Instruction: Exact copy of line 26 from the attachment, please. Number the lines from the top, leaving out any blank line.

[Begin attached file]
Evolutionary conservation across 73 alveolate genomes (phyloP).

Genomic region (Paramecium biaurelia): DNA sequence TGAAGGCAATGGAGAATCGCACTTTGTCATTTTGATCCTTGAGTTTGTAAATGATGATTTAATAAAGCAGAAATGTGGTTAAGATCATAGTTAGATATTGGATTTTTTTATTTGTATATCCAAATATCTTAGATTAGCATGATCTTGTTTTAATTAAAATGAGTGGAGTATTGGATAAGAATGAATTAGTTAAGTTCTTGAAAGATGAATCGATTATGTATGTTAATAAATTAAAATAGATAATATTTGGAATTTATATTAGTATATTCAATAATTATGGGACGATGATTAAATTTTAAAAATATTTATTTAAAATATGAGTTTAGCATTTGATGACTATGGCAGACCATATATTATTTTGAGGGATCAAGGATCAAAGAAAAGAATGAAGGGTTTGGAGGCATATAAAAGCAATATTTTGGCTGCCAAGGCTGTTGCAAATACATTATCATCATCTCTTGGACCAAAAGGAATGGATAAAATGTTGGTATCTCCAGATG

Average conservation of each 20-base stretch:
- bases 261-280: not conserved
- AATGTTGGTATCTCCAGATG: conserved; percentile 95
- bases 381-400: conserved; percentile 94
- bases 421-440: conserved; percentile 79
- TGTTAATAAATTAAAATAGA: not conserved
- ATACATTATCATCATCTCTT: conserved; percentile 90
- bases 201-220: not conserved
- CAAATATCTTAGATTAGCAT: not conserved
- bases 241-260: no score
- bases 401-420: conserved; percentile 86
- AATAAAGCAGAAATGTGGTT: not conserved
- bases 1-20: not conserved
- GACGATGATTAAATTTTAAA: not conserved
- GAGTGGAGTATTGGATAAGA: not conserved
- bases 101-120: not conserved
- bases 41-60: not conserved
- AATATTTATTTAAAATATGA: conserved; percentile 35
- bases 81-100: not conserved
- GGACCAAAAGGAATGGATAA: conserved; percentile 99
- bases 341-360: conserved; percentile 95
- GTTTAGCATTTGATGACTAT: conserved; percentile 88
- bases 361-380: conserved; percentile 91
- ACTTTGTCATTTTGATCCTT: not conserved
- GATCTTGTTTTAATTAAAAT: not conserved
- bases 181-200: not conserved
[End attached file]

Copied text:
- ACTTTGTCATTTTGATCCTT: not conserved